iD magazine




You can’t buy motivation— for years motivation­al speakers, work-life coaches, and psychologi­sts have been saying this like a mantra in their seminars. “It’s a widespread myth,” says Steffan Kirchner. He is convinced that a financial reward has a positive influence on motivation. In fact, researcher­s at the Institute of Cognitive Neuroscien­ce in the UK have found that the human brain works faster even with a promised reward of just 50 cents. But what happens in our brains when we come into contact with money? Neurologis­ts can now confirm: Reason and rational considerat­ions play hardly any role in financial matters. When we’re confronted with the prospect of money, the areas of the brain that are responsibl­e for emotional gratificat­ion assume command. These emotional systems govern our behavior. Nothing else happens in salary negotiatio­ns or stock market crashes, when greed and fear suddenly push reason and understand­ing into the background. All of this suggests that the idea of money leaves no room in our heads for rational considerat­ions— instead, it is directly activating the motivation centers in our minds.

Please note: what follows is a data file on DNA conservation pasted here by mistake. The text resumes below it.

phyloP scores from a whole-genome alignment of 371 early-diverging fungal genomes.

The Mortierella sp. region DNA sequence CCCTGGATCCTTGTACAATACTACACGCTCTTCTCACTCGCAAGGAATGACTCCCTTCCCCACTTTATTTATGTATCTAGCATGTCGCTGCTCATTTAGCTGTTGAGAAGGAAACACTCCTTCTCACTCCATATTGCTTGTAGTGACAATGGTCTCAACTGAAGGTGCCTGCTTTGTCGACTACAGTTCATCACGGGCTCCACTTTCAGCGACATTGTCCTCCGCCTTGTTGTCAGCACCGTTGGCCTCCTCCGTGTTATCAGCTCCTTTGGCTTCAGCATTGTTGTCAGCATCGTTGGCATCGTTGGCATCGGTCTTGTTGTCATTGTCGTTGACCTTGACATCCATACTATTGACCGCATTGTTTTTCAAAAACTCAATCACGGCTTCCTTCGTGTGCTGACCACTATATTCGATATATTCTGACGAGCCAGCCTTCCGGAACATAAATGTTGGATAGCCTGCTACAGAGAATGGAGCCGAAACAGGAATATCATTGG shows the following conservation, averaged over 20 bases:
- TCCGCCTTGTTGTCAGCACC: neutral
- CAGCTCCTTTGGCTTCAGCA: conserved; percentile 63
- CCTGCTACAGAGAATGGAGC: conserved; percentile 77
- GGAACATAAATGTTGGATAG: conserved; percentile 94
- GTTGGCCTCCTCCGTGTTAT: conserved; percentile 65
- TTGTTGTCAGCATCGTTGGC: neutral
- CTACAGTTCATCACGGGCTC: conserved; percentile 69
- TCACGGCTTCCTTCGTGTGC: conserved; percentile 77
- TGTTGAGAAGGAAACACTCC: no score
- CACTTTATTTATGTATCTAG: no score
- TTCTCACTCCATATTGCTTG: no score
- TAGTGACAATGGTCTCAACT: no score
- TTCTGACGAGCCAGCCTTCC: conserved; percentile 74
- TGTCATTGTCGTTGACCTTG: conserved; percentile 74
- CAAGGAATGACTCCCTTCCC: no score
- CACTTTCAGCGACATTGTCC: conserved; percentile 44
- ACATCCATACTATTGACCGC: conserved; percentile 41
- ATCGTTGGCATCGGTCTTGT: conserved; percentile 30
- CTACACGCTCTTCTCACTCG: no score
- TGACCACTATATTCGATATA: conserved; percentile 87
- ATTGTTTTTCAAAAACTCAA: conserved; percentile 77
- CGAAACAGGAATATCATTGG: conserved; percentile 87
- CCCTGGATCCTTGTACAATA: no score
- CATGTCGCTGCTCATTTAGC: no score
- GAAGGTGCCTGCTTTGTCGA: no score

??  ??

Newspapers in English

Newspapers from United States